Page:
By any measure, the professor appeared trapped on the legal ropes.

Biochemistry professor Michael J. Behe had just conceded in federal court that precious few scientists support the intelligent design theory, which holds that the machinery of life is so complex as to require the hand of an intelligent creator. Now came another question: Isn't it true, professor, that the nation's most esteemed scientific organization denounced the theory as non-science?

Behe, who is bespectacled and bearded, sat straight up in the witness chair.

"Their statement is a political document without any marshaling of evidence," Behe said with rising voice earlier this week. "Talk about scholarly malfeasance. . . . Science has marched on. We have now data to reopen the evidence for design in nature."

It has been hailed as another Scopes "Monkey Trial," in which the forces of science would again vanquish those who would inject religion into the science classroom. But as the trial in U.S. District Court in Harrisburg reached a midpoint this week, victory has proven elusive.

That first evolution trial in Tennessee in 1925 -- in which teacher John Scopes was accused of illegally teaching that humans are descended from one-celled organisms -- pitted scientific modernism against the fire-and-brimstone set. Scopes lost, paid a $100 fine, and eventually the verdict was reversed in his favor. But the case's long-term effect was to deal a crushing defeat to fundamentalism.

This time the scientific establishment faces a more artful foe, one comfortable with the language of science. Even if the judge rules against intelligent design in November, few predict a cultural turning point.

"The evolution debate has exposed a fundamental divide in our society," said Michael Ruse, a philosopher of science at Florida State University and author of "The Evolution-Creation Struggle." "There is no question that America is fractured and that the intelligent design people are bloody serious. A court case isn't changing that."

Dover is a farm town in central Pennsylvania that is half-evolved into a suburb. Last year, its school board voted to require that high school biology teachers read to students a short statement casting doubt on Darwin's theory of evolution and offering intelligent design as an alternative theory. Eleven parents sued, arguing that intelligent design is religion gussied up as science.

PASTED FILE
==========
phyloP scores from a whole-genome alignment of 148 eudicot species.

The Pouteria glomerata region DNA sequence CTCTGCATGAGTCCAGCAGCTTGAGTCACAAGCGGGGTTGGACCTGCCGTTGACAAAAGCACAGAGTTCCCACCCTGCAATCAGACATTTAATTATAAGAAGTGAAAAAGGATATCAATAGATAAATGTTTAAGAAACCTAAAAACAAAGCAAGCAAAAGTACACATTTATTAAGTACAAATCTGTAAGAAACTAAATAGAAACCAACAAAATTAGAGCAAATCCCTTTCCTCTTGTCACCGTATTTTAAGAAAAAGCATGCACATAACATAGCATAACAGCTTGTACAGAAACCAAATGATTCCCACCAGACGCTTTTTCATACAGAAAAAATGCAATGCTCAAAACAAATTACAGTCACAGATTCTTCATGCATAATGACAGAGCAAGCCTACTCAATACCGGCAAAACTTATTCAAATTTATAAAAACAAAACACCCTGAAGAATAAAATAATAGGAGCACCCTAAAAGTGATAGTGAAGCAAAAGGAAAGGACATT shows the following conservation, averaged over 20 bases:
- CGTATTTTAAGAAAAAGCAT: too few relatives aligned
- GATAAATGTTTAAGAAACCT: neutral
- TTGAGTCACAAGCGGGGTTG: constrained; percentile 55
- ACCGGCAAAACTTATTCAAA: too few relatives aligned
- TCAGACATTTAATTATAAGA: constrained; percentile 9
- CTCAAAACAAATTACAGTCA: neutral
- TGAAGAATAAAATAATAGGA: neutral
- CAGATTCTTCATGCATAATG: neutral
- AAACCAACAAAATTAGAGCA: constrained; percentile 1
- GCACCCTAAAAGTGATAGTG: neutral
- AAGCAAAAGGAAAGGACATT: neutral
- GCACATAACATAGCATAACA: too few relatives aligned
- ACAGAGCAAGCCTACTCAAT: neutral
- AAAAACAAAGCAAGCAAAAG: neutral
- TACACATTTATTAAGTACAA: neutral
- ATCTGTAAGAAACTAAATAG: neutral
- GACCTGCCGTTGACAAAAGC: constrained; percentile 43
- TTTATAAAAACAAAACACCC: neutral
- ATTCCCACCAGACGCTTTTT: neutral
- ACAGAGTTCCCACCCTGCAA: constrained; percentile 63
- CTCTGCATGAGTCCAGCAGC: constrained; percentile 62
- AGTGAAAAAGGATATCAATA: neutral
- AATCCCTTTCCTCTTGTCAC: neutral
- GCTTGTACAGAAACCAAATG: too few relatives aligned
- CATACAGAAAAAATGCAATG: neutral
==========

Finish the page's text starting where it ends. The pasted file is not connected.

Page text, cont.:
Legions of scientists say that Darwin's theory of evolution remains as solid as ever and is the soil in which modern science takes root. They say advances from DNA research to the discovery of new fossils tend overwhelmingly to shore up their case.

The Dover plaintiffs have marshaled a string of notable witnesses, beginning with Brown University biologist Kenneth R. Miller, to fire scientific salvos at intelligent design.

"It is what a philosopher might call the argument from ignorance," Miller told the court several weeks ago. "Because we don't understand something, we assume we never will and therefore we invoke . . . a supernatural creator."

But bringing a legal case against intelligent design is a tricky business. The small band of scientists who publicly support intelligent design are able debaters, and, as became clear when Behe took the stand, they do not sound remotely like William Jennings Bryan, the lawyer who eight decades ago in Tennessee invoked biblical authority to decry evolution.

Behe began by rattling off the names of prominent scientists, many of whom are not advocates of intelligent design, who questioned key aspects of evolutionary theory and noted that there is scant evidence for large mutational leaps. Then he read aloud from a paper written by an evolutionary biologist, whose theorizing was peppered with "maybe" and "might have" and "probably."

The heart of Behe's argument, though, centered on biochemistry, where he claims to have found machinery so complex, such as the bacterial flagellum, as to be irreducibly complex -- meaning it could not have evolved because it needs all of its parts to work.

"If leaders in the scientific field do not know how something came about, then one can be confident . . . that nobody in the world knows how it came about," Behe said. "There's no natural evidence that Darwinian evolution would have produced it."

Several weeks back, biologist Miller told the court that scientists are hard at work decoding the evolution of the flagellum. "Behe basically told scientists, 'Don't bother to try to investigate the evolution of this because it's irreducibly complex,' " Miller said. "Fortunately, research scientists didn't listen to him."

Lawyers also peppered Behe with questions about his assertion that those who believe in God are more likely to accept intelligent design. Behe replied that it was a matter not of theology but common sense: An atheist or agnostic will be predisposed to doubt a theory that relies on the possible hand of God.

Critics of intelligent design seem convinced that the past week in court went smashingly. A lawyer for the parents mockingly compared intelligent design to the "theory" of astrology.

Still, Behe and the intelligent design crowd display no signs of flagging. They have considerable financial support, often from political conservatives. And Behe's argument that intelligent design represents an insurgent struggle against a scientific bureaucracy resonates deep within the heart of American culture.

"Have you listened to him?" asked Dover Area School Board President Sheila Harkins, who is among the board members who favor teaching intelligent design. "He's smart and knowledgeable, and he's not backing down up there. He's terrific."